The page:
Managing a Multi-Generational Contact Center
Millennials are entitled. Generation Xers are apathetic and self-absorbed. And Baby Boomers are set in their ways. Right? Well, if you’re anything like us, those stereotypes make you feel just a little (or a lot) defensive and uncomfortable. But the hard truth is that generational biases seep into the workforce almost undetected and have a significant impact on the way agents and managers interact with each other.
You’ll probably notice this disconnect first and foremost in communication breakdown. With more channels of communication available than ever before, there are generational preferences that can quickly lead to conflict if not controlled. For example, Millennials will quickly turn to instant messaging and texting, whereas Gen Xers often stick to email, and Baby Boomers will pick up the phone. These choices may reflect different messages to different generations, causing misunderstandings in expectations and feedback, as well as tension in coworker or manager relationships.
We believe that overcoming the multigenerational challenge begins with awareness of our own habits and preferences and then creating an awareness that "different just means different not worse." We have a vice president who frequently reminds her team that a disconnect in communication "is never malicious." It’s great advice. If you’re a Boomer manager, reminding yourself that your Millennial direct report who sends a curt "yup" via chat instead of sending a response formed in full sentences and delivered via email doesn’t communicate like that to intentionally annoy you. They do it because that is where they live – that is the style and channel preference that has been embedded in their brain since they were in junior high making plans with their pals via MSN Messenger. That is worth remembering. And on the other hand, it is worth letting the Millennial know how you prefer to receive communication so that they can help themselves grow by adapting their style to their audience in order to get their message heard clearly and quickly. It is unreasonable to expect people to adapt if they don’t know what the barriers are or what the triggers are for a communication disconnect.
Finally, a significant benefit to the multi-generational contact center is the opportunity for mentorship. Individuals with richer work experience can guide employees who are newer to the workforce, providing valuable feedback and fostering employee appreciation on all sides. After all, no matter what generation they identify with, every employee simply wants to know they’re a valued member of the team. Some of our most successful and exciting moments of development have resulted from cross-generational mentorship. Young Millennials thrive on sharing knowledge and helping others grow and GenX and Boomer managers can learn as much from the digital native with a passion for creative problem solving as the Millennial can learn from the experience of the Boomer or Gen X.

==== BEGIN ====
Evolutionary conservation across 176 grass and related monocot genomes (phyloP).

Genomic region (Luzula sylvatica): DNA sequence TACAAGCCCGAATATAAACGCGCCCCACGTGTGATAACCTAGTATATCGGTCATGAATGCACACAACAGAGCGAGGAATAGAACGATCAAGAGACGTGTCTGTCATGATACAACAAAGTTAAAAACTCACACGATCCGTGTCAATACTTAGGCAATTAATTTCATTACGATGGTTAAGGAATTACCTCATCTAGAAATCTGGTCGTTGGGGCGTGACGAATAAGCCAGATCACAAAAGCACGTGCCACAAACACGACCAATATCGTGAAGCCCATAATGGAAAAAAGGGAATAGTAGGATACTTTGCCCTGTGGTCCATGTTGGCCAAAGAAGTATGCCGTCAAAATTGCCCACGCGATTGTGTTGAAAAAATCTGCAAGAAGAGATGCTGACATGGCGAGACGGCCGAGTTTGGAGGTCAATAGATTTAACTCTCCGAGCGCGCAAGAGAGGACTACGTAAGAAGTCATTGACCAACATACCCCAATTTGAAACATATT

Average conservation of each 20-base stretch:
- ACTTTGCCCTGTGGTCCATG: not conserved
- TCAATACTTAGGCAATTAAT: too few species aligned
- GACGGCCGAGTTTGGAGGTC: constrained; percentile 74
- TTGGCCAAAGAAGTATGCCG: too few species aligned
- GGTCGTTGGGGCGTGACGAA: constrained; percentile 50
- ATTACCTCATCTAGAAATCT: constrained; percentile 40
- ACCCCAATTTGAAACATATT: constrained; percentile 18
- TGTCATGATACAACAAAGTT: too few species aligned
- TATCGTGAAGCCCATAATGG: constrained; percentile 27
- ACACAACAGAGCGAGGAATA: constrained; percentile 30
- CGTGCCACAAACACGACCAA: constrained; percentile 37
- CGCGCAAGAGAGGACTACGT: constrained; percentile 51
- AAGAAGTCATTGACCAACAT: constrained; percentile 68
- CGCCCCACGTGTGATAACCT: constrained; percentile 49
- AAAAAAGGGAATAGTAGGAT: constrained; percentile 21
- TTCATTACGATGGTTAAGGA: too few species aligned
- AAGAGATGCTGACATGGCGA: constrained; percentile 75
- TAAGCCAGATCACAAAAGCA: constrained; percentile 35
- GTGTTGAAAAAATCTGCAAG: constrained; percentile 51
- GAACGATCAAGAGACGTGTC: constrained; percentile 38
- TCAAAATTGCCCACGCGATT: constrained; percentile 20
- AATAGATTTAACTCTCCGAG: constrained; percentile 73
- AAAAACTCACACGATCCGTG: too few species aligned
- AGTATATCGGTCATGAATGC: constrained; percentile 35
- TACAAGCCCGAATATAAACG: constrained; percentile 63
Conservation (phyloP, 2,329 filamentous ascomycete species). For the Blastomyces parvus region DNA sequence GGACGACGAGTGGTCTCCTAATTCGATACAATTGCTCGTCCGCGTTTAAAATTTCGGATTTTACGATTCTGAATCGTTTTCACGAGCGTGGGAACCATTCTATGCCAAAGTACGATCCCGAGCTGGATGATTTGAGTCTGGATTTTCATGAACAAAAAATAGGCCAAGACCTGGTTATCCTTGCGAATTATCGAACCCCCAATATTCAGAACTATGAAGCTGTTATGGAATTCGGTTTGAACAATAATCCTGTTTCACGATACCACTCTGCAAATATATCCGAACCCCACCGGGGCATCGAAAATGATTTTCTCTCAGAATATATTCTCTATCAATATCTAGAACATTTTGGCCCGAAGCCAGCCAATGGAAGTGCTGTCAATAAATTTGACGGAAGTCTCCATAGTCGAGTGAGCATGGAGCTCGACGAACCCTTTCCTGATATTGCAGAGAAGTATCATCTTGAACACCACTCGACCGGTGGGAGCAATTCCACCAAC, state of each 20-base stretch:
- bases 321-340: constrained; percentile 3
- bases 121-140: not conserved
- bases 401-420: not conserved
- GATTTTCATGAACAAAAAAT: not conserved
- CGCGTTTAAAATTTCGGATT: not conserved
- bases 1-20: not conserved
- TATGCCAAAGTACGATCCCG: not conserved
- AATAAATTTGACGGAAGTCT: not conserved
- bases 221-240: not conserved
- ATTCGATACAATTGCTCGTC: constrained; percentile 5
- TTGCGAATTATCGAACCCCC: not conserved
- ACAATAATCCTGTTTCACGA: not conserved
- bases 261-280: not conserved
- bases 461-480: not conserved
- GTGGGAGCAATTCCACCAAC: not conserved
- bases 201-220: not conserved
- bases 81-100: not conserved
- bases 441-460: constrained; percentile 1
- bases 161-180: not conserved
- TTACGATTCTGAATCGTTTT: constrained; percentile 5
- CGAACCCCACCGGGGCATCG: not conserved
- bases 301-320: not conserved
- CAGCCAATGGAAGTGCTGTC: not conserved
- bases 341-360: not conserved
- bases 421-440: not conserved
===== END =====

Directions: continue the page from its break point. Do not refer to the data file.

Navigating Generational Differences in the Contact Center
There have always been a number of generations working side-by-side in the workforce, but today’s world has made those differences all the more apparent. With Baby Boomers retiring later than the norm and the Millennial generation entering the workforce en masse, keeping everyone on the same page is a fresh challenge.
For a multigenerational contact center to thrive, we recognize the need to build a meaningful, empowering workplace where people connect and grow and succeed. If you’re looking for a contact center solution that aligns with your brand and values, let us know. We’d love to get to know you.
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About Patricia Isnor:
Patty Isnor is never satisfied with status quo. Her primary focus over the course of more than 30 years with our organization is on ensuring that our company is in a constant state of striving. As Senior Vice President, Corporate Services,she leads initiatives in human resources, facilities design and management, and employer branding. She has been the driving force behind many of Blue Ocean’s (and CCL Group) innovations in administrative, financial, legal and human resources systems and processes. Her leadership in this space has earned Blue Ocean national and international recognition for ou
About Blue Ocean Contact Centers:
We thrive on delivering critical customer service solutions that go beyond transactional interactions. As such, our goal is to enhance lifetime customer value, providing support that is a reflection of your brand promise, even in high-pressure, complex customer service scenarios.
Published: Friday, April 7, 2017